GAINESVILLE, Fla. – The final board of directors meeting in the most unusual year in Florida High School Athletic Association history wrapped up over three long hours Tuesday morning, with several big visibility items coming into focus as high school sports enters its summer break.
A proposal to bar middle schoolers from playing on varsity high school teams was shot down by the FHSAA board of directors, while two other emerging sports also found resolutions that will boost female sports in the state.
The first one — middle school athletes can still play varsity sports on high school teams.
The proposal was put on the agenda for a vote by Merritt Island athletic director Jeff McLean. It sought to keep sixth, seventh and eighth graders off of varsity rosters and only permit them to play on junior varsity until they reached ninth grade.
“First of all, I know this is a very controversial issue. There’s people that don’t care either way, there’s people that it doesn’t affect,” McLean said. “There’s people that are adamant against it, there’s people who are adamant for it. This isn’t a knee-jerk reaction, this is from 25-30 years of being an athletic director.”
While it was set to be voted on by the board, it didn’t make it to a vote and was essentially sent back for more discussion in committee meetings.
It was a contentious topic, for sure, but one that will emerge again. Executive director George Tomyn said that more conversation about the topic will occur in the future to address concerns about allowing students in middle school to compete on varsity high school teams. It is a routine occurrence at private and smaller public schools that start in sixth and seventh grade.
“There was some very good discussion today and some very good questions, and fortunately, this is not a life-or death, building-is-not-on-fire issue right now,” Tomyn said. “So, were going to continue that right now and we’ll vet it properly throughout all the advisory committees we have in our association.”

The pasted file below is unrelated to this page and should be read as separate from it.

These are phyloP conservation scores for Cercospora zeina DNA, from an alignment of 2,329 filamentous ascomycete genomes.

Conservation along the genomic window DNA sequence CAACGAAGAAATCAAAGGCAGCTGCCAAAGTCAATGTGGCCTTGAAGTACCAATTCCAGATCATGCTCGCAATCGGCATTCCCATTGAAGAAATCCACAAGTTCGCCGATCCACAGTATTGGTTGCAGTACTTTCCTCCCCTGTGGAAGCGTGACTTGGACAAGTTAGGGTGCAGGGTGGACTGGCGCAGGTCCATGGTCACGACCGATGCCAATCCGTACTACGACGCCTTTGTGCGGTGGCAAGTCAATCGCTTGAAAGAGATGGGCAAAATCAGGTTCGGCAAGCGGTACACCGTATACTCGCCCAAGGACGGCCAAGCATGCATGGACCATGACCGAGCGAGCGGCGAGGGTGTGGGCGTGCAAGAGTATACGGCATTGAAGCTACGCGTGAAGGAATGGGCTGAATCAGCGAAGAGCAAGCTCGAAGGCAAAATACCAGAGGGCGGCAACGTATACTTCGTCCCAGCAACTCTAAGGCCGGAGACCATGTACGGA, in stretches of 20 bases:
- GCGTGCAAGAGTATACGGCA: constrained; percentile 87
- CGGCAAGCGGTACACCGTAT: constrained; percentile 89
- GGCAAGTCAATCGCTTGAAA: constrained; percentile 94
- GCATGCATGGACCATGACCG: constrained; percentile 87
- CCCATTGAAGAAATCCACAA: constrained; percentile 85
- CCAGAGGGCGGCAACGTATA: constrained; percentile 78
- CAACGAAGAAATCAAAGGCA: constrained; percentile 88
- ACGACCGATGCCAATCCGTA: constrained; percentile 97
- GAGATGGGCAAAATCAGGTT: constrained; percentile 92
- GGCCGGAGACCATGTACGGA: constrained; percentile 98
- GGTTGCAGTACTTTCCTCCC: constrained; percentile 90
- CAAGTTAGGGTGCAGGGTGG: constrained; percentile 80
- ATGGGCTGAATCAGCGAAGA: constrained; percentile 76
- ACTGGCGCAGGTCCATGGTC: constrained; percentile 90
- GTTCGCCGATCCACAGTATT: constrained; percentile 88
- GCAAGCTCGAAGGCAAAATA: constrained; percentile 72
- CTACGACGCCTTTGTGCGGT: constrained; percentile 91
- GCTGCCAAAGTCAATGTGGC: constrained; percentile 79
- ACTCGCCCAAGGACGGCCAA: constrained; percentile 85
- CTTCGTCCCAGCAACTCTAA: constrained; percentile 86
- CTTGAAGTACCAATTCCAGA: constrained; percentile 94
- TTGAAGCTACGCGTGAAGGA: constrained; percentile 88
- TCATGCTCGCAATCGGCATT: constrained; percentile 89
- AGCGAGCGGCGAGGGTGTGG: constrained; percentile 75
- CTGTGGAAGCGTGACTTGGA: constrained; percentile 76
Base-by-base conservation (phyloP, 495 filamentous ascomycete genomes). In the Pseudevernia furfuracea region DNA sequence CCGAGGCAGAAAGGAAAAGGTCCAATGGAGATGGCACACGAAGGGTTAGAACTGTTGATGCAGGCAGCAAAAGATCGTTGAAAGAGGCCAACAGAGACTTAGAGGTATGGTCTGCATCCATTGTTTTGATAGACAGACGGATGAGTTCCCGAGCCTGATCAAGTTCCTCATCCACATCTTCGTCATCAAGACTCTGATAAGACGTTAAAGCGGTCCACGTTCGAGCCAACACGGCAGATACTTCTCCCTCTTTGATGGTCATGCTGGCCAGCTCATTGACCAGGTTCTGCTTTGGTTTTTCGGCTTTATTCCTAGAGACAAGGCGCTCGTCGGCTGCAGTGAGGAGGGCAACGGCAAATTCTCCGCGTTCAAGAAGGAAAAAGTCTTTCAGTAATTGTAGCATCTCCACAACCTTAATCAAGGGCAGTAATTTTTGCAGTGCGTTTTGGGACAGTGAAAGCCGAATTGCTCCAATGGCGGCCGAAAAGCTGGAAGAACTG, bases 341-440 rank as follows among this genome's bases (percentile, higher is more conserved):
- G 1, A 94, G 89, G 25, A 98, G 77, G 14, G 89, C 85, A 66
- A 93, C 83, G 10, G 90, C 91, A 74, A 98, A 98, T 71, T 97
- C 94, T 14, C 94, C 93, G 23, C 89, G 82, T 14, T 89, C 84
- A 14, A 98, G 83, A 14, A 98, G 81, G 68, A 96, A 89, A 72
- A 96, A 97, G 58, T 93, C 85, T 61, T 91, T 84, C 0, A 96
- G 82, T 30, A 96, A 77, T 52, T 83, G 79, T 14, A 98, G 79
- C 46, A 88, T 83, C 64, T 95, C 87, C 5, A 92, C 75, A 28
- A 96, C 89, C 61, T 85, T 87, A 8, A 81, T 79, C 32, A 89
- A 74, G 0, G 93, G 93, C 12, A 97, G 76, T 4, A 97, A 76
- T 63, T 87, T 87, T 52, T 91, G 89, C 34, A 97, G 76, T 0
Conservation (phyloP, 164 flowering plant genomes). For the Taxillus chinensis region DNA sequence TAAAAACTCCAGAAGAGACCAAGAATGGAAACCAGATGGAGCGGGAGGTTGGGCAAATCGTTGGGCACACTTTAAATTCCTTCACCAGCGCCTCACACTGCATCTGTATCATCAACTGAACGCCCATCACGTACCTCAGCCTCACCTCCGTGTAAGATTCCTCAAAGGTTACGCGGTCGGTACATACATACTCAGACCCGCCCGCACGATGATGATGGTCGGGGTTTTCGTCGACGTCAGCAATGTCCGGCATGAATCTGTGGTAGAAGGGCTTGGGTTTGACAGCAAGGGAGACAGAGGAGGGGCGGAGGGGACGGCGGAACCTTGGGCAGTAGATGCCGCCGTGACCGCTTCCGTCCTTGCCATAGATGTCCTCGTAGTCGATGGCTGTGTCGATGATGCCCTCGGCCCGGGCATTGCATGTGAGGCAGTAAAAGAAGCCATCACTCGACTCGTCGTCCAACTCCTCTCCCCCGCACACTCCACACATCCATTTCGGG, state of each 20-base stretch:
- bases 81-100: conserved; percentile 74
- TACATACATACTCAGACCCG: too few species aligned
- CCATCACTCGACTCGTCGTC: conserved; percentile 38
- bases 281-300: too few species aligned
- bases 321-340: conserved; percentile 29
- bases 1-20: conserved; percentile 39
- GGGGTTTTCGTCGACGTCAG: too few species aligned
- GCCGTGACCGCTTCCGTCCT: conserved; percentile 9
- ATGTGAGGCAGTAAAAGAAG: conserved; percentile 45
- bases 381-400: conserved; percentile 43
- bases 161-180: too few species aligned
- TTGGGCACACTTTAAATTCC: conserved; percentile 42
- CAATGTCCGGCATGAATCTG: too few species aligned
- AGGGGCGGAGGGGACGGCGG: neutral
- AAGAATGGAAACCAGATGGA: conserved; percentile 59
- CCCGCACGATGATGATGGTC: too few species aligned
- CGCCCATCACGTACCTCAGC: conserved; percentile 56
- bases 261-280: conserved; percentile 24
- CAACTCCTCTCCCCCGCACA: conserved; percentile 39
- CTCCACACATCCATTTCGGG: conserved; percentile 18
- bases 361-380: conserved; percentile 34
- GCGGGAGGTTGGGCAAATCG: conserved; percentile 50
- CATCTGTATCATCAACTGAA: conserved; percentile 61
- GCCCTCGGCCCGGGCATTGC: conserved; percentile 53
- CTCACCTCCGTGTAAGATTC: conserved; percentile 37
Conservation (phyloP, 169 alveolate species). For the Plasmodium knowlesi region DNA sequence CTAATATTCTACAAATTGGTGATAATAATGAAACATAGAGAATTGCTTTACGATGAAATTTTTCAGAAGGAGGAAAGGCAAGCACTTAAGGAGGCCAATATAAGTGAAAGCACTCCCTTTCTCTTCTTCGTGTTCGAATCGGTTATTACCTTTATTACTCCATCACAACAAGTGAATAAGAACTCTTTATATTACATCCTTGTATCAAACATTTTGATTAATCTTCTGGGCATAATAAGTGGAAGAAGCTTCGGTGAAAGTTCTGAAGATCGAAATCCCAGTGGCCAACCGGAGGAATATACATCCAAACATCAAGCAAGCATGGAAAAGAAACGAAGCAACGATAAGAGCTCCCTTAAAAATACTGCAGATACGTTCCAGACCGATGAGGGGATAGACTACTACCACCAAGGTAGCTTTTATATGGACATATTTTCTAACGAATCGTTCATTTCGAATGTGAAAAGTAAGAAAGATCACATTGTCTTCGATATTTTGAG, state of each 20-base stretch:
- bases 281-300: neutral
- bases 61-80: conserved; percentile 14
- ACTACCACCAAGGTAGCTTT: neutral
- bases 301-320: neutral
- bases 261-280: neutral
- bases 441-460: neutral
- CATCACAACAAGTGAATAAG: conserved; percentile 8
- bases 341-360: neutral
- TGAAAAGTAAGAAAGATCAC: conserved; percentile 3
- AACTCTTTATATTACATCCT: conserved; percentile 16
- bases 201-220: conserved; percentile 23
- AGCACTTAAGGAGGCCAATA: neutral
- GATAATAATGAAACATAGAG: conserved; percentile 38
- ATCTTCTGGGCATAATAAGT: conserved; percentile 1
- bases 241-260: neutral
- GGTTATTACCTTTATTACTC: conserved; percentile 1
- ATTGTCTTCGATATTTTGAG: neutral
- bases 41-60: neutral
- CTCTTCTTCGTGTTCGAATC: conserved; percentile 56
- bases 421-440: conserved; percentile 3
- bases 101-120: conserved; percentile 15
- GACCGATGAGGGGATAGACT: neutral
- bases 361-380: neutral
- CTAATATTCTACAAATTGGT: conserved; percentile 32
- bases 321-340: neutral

Board member Bobby Johns said that eliminating the option for middle schoolers to play varsity would have unintended consequences across the board and would likely lead to significant scrutiny from the state. Issues do exist, especially at schools that offer sixth, seventh and eighth grade. Those schools can offer opportunities for younger students to play varsity sports, while many, many others can’t.
“I think we’ve got to find a way in the middle somewhere to look at this problem and not create this problem,” Johns said.
“You’re talking about unlevel playing versus not even being able to field teams. That’s a devastating thought if we were to go that direction.”
Two other interesting items on the agenda found semi-resolutions on Tuesday.
Beach volleyball will have a state series tournament beginning in the 2021-22 school year. A total of 81 teams played the sport in 2020 and 77 played this year, according to the FHSAA. Justin Harrison said that the most recent data showed that 170 schools would commit to competing in state series beach volleyball, more than double the numbers from this year.
The most spirited debate of the meeting centered around girls wrestling and that sport getting its own state series tournament. In a 9-2 vote, it was pushed back for more discussion at the board meeting in September. There are several sticking points.
Will there be enough girls wrestlers in the state to fill both the duals and individual bracket tournament fields? If only an individual tournament (IBT) is created, which was Tuesday’s action item, would the FHSAA fall out of compliance with federal Title IX laws? Board president Lauren Otero said that highlighting girls sports is a priority and cited an instance of the NCAA’s very public failure at the women’s basketball tournament as a reason to not rush a decision on girls wrestling.
Johns said that the topic has been stuck for three years now and deserved a resolution. It will come, but likely not until September.